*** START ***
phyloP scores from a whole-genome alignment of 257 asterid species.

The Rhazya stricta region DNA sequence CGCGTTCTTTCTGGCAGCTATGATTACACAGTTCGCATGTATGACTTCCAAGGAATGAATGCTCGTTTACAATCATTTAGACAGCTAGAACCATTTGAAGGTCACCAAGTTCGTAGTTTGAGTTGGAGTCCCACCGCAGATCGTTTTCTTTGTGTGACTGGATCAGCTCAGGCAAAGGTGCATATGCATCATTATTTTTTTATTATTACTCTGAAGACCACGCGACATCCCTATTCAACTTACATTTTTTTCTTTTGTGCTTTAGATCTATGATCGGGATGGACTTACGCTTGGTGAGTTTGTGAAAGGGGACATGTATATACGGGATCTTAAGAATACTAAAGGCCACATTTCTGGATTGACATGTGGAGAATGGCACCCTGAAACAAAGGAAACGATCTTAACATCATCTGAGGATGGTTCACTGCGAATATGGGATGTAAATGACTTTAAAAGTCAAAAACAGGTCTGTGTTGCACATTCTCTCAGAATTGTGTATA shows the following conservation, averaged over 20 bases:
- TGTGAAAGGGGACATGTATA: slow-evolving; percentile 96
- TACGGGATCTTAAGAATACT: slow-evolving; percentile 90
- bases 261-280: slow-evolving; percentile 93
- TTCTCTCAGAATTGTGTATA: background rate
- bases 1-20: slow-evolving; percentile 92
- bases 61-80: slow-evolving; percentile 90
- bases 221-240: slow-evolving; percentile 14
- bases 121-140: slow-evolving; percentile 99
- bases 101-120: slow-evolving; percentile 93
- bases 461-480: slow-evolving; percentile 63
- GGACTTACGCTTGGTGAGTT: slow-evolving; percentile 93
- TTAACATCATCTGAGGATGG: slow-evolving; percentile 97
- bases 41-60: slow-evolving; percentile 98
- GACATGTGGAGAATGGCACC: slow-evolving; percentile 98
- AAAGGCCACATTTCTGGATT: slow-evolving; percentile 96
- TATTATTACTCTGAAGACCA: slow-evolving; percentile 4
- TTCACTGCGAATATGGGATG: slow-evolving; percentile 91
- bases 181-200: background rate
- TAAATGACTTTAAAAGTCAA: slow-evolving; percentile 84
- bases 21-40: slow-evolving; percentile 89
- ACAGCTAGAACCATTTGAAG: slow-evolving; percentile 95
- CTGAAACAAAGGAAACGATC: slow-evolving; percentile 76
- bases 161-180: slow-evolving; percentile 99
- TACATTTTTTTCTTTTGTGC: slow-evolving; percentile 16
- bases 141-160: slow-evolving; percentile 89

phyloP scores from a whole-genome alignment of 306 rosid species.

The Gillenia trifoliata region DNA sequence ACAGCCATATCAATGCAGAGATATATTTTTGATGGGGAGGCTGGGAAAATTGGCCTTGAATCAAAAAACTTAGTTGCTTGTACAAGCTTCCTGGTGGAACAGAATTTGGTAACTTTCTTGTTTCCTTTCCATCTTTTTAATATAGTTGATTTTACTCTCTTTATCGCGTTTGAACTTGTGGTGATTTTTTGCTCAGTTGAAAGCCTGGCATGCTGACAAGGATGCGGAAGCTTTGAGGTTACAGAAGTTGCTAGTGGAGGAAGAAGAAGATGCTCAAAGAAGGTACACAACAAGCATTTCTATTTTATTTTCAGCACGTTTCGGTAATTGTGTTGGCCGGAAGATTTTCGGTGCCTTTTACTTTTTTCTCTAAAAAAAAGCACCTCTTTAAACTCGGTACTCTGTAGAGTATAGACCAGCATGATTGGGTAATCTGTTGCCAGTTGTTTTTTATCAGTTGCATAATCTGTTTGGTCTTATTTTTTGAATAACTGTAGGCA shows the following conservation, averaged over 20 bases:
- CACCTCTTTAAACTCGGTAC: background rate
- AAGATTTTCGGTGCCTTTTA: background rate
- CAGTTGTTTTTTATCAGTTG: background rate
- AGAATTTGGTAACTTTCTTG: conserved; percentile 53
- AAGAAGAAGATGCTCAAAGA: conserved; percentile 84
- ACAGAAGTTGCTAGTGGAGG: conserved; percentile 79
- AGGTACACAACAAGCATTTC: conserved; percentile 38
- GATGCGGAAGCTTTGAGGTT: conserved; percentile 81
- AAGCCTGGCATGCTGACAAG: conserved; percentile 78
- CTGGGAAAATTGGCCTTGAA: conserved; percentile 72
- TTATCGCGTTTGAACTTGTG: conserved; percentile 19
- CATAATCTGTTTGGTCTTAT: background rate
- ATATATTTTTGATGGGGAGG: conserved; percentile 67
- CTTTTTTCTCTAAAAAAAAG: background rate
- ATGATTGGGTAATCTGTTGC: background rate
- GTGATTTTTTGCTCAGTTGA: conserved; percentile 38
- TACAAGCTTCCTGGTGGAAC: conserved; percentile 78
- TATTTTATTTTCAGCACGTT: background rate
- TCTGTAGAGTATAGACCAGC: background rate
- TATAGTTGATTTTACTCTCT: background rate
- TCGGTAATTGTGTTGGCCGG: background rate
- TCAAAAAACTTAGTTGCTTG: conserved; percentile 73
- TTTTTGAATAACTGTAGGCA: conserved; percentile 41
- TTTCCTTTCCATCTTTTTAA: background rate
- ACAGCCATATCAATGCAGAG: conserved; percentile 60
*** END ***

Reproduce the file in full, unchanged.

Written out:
phyloP scores from a whole-genome alignment of 257 asterid species.

The Rhazya stricta region DNA sequence CGCGTTCTTTCTGGCAGCTATGATTACACAGTTCGCATGTATGACTTCCAAGGAATGAATGCTCGTTTACAATCATTTAGACAGCTAGAACCATTTGAAGGTCACCAAGTTCGTAGTTTGAGTTGGAGTCCCACCGCAGATCGTTTTCTTTGTGTGACTGGATCAGCTCAGGCAAAGGTGCATATGCATCATTATTTTTTTATTATTACTCTGAAGACCACGCGACATCCCTATTCAACTTACATTTTTTTCTTTTGTGCTTTAGATCTATGATCGGGATGGACTTACGCTTGGTGAGTTTGTGAAAGGGGACATGTATATACGGGATCTTAAGAATACTAAAGGCCACATTTCTGGATTGACATGTGGAGAATGGCACCCTGAAACAAAGGAAACGATCTTAACATCATCTGAGGATGGTTCACTGCGAATATGGGATGTAAATGACTTTAAAAGTCAAAAACAGGTCTGTGTTGCACATTCTCTCAGAATTGTGTATA shows the following conservation, averaged over 20 bases:
- TGTGAAAGGGGACATGTATA: slow-evolving; percentile 96
- TACGGGATCTTAAGAATACT: slow-evolving; percentile 90
- bases 261-280: slow-evolving; percentile 93
- TTCTCTCAGAATTGTGTATA: background rate
- bases 1-20: slow-evolving; percentile 92
- bases 61-80: slow-evolving; percentile 90
- bases 221-240: slow-evolving; percentile 14
- bases 121-140: slow-evolving; percentile 99
- bases 101-120: slow-evolving; percentile 93
- bases 461-480: slow-evolving; percentile 63
- GGACTTACGCTTGGTGAGTT: slow-evolving; percentile 93
- TTAACATCATCTGAGGATGG: slow-evolving; percentile 97
- bases 41-60: slow-evolving; percentile 98
- GACATGTGGAGAATGGCACC: slow-evolving; percentile 98
- AAAGGCCACATTTCTGGATT: slow-evolving; percentile 96
- TATTATTACTCTGAAGACCA: slow-evolving; percentile 4
- TTCACTGCGAATATGGGATG: slow-evolving; percentile 91
- bases 181-200: background rate
- TAAATGACTTTAAAAGTCAA: slow-evolving; percentile 84
- bases 21-40: slow-evolving; percentile 89
- ACAGCTAGAACCATTTGAAG: slow-evolving; percentile 95
- CTGAAACAAAGGAAACGATC: slow-evolving; percentile 76
- bases 161-180: slow-evolving; percentile 99
- TACATTTTTTTCTTTTGTGC: slow-evolving; percentile 16
- bases 141-160: slow-evolving; percentile 89

phyloP scores from a whole-genome alignment of 306 rosid species.

The Gillenia trifoliata region DNA sequence ACAGCCATATCAATGCAGAGATATATTTTTGATGGGGAGGCTGGGAAAATTGGCCTTGAATCAAAAAACTTAGTTGCTTGTACAAGCTTCCTGGTGGAACAGAATTTGGTAACTTTCTTGTTTCCTTTCCATCTTTTTAATATAGTTGATTTTACTCTCTTTATCGCGTTTGAACTTGTGGTGATTTTTTGCTCAGTTGAAAGCCTGGCATGCTGACAAGGATGCGGAAGCTTTGAGGTTACAGAAGTTGCTAGTGGAGGAAGAAGAAGATGCTCAAAGAAGGTACACAACAAGCATTTCTATTTTATTTTCAGCACGTTTCGGTAATTGTGTTGGCCGGAAGATTTTCGGTGCCTTTTACTTTTTTCTCTAAAAAAAAGCACCTCTTTAAACTCGGTACTCTGTAGAGTATAGACCAGCATGATTGGGTAATCTGTTGCCAGTTGTTTTTTATCAGTTGCATAATCTGTTTGGTCTTATTTTTTGAATAACTGTAGGCA shows the following conservation, averaged over 20 bases:
- CACCTCTTTAAACTCGGTAC: background rate
- AAGATTTTCGGTGCCTTTTA: background rate
- CAGTTGTTTTTTATCAGTTG: background rate
- AGAATTTGGTAACTTTCTTG: conserved; percentile 53
- AAGAAGAAGATGCTCAAAGA: conserved; percentile 84
- ACAGAAGTTGCTAGTGGAGG: conserved; percentile 79
- AGGTACACAACAAGCATTTC: conserved; percentile 38
- GATGCGGAAGCTTTGAGGTT: conserved; percentile 81
- AAGCCTGGCATGCTGACAAG: conserved; percentile 78
- CTGGGAAAATTGGCCTTGAA: conserved; percentile 72
- TTATCGCGTTTGAACTTGTG: conserved; percentile 19
- CATAATCTGTTTGGTCTTAT: background rate
- ATATATTTTTGATGGGGAGG: conserved; percentile 67
- CTTTTTTCTCTAAAAAAAAG: background rate
- ATGATTGGGTAATCTGTTGC: background rate
- GTGATTTTTTGCTCAGTTGA: conserved; percentile 38
- TACAAGCTTCCTGGTGGAAC: conserved; percentile 78
- TATTTTATTTTCAGCACGTT: background rate
- TCTGTAGAGTATAGACCAGC: background rate
- TATAGTTGATTTTACTCTCT: background rate
- TCGGTAATTGTGTTGGCCGG: background rate
- TCAAAAAACTTAGTTGCTTG: conserved; percentile 73
- TTTTTGAATAACTGTAGGCA: conserved; percentile 41
- TTTCCTTTCCATCTTTTTAA: background rate
- ACAGCCATATCAATGCAGAG: conserved; percentile 60